A crisis-trained Rapid Response Team chaplain from the Billy Graham Evangelistic Association (right) talks to Doug, an 89-year-old Boston Flats resident who lost everything in the fire. Photo: Samaritan’s Purse.

A crisis-trained Rapid Response Team chaplain from the Billy Graham Evangelistic Association (right) talks to Doug, an 89-year-old Boston Flats resident who lost everything in the fire. Photo: Samaritan’s Purse.

Sharing Hope in Crisis seminar will show how to help others

The seminar will teach what to say, and what not to say, to those in crisis.

In the aftermath of this year’s wildfires, Samaritan’s Purse and the Billy Graham Evangelistic Association (BGEA) came to the area, to offer physical and emotional support to those affected. They were based out of the Sage Hills Evangelical Free Church in Ashcroft; and on November 4 the BGEA will be holding a “Sharing Hope in Crisis” seminar at the church, which will equip people to know what to say—and what not to say—to anyone experiencing trauma or grief.

Frank King, the news media relations manager for Samaritan’s Purse Canada and the Billy Graham Evangelistic Association of Canada, says that the Sage Hills church really liked what they saw in conversations with the Rapid Response Team when the BGEA came to town. The team goes to disaster sites to provide emotional and spiritual comfort for Samaritan’s Purse volunteers and for those affected by the disaster.

“They spend a lot of time talking with people, and providing support,” says King. “We heard from the church that they would like to get people trained up in case that support is needed again. Even if it’s not a widespread crisis, people need help. They’re going through hard times, and now there will be people around who are equipped to walk beside them, support them, say the right thing at the right time.”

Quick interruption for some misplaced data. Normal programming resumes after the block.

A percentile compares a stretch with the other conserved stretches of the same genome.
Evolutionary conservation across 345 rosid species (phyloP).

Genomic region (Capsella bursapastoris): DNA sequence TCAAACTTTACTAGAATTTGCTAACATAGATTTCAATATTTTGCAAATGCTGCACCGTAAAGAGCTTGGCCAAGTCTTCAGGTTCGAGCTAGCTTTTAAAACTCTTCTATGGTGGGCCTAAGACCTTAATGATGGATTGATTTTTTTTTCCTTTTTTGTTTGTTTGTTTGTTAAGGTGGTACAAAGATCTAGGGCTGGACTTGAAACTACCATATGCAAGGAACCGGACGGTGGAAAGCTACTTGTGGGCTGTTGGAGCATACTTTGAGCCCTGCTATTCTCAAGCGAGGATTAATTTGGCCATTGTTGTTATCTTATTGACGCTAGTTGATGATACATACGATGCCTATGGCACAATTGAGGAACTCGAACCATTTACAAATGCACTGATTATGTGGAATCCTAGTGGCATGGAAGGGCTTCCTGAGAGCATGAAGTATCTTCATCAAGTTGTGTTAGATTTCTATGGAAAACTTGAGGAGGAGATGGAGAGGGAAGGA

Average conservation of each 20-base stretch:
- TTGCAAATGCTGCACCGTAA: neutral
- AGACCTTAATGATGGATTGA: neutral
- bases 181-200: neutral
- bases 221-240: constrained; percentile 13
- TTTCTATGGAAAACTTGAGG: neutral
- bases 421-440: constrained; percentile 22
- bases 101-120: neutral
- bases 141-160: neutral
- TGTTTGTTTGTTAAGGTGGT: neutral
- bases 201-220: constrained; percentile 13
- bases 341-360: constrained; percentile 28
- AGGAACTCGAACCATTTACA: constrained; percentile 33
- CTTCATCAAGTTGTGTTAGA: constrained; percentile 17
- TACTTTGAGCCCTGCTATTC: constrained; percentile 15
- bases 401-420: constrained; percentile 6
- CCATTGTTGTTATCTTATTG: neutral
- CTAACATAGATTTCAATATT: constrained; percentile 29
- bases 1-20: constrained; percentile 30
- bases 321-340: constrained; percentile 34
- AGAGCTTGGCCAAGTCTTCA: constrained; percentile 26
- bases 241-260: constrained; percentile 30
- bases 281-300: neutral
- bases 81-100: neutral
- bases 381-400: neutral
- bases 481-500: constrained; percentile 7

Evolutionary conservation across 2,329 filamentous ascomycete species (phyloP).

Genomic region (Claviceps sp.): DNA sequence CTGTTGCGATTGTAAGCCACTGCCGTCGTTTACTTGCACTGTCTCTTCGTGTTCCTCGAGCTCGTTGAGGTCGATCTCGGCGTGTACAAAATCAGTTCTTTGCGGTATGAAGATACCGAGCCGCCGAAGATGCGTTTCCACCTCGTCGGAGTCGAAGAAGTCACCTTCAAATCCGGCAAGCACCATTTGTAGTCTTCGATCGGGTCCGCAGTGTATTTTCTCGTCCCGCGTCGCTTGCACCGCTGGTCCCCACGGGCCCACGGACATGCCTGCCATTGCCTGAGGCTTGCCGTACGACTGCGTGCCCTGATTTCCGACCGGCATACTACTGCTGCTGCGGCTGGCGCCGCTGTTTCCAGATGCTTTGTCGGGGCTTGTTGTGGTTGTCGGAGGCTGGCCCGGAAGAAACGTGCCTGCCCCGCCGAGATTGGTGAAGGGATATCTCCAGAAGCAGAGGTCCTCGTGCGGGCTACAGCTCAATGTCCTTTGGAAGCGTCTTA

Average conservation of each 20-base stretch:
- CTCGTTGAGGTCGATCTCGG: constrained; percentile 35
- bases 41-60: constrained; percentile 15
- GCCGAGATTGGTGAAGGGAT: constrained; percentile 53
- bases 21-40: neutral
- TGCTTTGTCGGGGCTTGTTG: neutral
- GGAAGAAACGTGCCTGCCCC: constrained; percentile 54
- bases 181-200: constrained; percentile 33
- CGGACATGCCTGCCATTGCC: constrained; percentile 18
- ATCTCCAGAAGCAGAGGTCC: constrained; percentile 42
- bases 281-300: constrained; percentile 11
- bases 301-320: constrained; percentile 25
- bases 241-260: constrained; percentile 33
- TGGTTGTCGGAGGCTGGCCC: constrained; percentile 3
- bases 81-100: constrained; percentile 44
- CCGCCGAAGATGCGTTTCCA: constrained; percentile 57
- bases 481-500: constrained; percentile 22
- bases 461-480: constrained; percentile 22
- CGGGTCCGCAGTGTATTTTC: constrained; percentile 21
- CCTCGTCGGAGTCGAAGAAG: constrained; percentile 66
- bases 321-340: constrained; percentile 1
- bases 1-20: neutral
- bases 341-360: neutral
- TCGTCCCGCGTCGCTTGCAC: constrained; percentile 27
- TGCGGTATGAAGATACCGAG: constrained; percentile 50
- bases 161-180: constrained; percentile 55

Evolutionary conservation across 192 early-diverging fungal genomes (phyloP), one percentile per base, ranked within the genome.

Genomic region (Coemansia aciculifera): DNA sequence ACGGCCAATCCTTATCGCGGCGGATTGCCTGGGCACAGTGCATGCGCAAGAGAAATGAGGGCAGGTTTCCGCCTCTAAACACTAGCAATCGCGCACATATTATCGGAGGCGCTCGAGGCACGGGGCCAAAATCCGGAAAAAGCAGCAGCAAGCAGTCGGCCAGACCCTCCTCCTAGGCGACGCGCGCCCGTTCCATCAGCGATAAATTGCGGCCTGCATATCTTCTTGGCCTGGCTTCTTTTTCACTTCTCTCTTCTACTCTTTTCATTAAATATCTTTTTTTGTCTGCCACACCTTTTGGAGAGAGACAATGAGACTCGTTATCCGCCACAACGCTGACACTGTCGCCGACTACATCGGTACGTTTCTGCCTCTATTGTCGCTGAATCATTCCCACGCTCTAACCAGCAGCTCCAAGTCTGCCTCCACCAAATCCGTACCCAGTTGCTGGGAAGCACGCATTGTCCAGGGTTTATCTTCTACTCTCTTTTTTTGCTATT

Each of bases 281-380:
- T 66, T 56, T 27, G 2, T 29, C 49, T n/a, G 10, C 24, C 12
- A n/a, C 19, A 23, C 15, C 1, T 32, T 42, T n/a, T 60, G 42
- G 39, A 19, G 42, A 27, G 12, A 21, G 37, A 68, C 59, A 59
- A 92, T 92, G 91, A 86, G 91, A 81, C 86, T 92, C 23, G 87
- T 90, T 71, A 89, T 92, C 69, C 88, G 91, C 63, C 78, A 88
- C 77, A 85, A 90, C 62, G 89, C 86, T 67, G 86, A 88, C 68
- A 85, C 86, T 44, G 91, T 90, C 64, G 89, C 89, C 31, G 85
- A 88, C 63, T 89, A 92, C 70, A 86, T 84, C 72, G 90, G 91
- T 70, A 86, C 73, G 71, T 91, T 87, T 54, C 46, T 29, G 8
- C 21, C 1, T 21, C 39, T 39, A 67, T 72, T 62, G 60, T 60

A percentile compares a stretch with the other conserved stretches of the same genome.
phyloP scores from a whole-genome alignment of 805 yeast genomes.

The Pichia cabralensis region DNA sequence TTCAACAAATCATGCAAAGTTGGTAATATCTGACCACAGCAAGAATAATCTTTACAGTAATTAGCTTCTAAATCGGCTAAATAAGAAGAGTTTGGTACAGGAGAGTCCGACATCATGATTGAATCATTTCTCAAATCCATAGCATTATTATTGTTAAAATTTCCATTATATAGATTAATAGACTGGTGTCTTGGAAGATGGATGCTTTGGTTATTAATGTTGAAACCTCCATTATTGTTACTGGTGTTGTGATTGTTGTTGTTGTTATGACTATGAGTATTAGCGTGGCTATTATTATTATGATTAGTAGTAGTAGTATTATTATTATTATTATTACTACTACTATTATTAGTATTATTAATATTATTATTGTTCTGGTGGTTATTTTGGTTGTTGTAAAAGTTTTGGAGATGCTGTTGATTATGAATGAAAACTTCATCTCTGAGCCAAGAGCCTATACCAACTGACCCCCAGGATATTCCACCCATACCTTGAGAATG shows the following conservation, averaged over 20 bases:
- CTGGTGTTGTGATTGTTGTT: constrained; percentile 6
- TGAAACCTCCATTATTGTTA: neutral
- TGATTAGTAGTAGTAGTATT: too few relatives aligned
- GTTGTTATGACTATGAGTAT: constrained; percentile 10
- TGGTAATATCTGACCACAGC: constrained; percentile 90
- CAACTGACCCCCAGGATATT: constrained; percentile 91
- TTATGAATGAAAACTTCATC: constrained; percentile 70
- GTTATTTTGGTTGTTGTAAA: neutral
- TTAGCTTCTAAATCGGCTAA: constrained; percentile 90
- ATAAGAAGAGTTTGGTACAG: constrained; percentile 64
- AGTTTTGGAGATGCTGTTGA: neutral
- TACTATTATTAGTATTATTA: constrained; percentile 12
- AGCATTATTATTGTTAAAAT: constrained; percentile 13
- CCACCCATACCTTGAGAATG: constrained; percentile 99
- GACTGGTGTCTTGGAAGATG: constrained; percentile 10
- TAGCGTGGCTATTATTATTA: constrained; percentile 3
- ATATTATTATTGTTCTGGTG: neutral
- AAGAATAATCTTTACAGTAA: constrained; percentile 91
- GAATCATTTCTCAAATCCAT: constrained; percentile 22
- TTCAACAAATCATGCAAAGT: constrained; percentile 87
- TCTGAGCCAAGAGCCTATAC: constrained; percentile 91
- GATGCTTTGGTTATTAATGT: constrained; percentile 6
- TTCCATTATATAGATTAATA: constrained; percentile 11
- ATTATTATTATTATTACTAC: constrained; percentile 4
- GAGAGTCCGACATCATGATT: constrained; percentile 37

Paul Ford, pastor at Sage Hills Church, says that when the BGEA chaplains were here in the summer they talked about how to reach out to the needs of the community after the fire. “People had a lot of needs, but one large one was people’s mental condition, and they suggested a seminar to teach people how to minister to people in crisis.

“People’s mental, social, and physical needs are important; but we need to be careful not to presume to know where others are at. One of our mandates as a church in our community is to reach out. We want to be seen as a group of people who help those around us. We’re open to the community, not closed, and we want to be part of the community.”

King says that while the “Sharing Hope in Crisis” seminar is the first step in becoming a Rapid Response Team chaplain, it is also a standalone session that is useful on its own. “You don’t have to become a chaplain; you can get this training to stand beside anyone going through tough times.”

King says that it’s very easy for someone who doesn’t know what to say to someone in crisis to say the wrong thing. “People want to be helpful, but don’t know what to say. They’ll say ‘I know what you’re going through’ when they don’t. Saying ‘The Lord gives and the Lord takes away’ to someone who’s a Christian isn’t helpful.

“And any sentence that starts ‘Oh, at least you haven’t …’ is not going to end well.”

King says that the seminar will teach people what to say and what to ask. “‘How are you holding up?’ or ‘I can’t possibly imagine how difficult this is for you’ acknowledge the scope of the crisis. And sometimes you just need to listen.”

The “Sharing Hope in Crisis” seminar takes place at the Sage Hills Evangelical Free Church on Saturday, November 4 from 9 a.m. to 4 p.m. The cost is $25 per person and includes resources and lunch. To register, call 1-800-293-3717.



editorial@accjournal.ca

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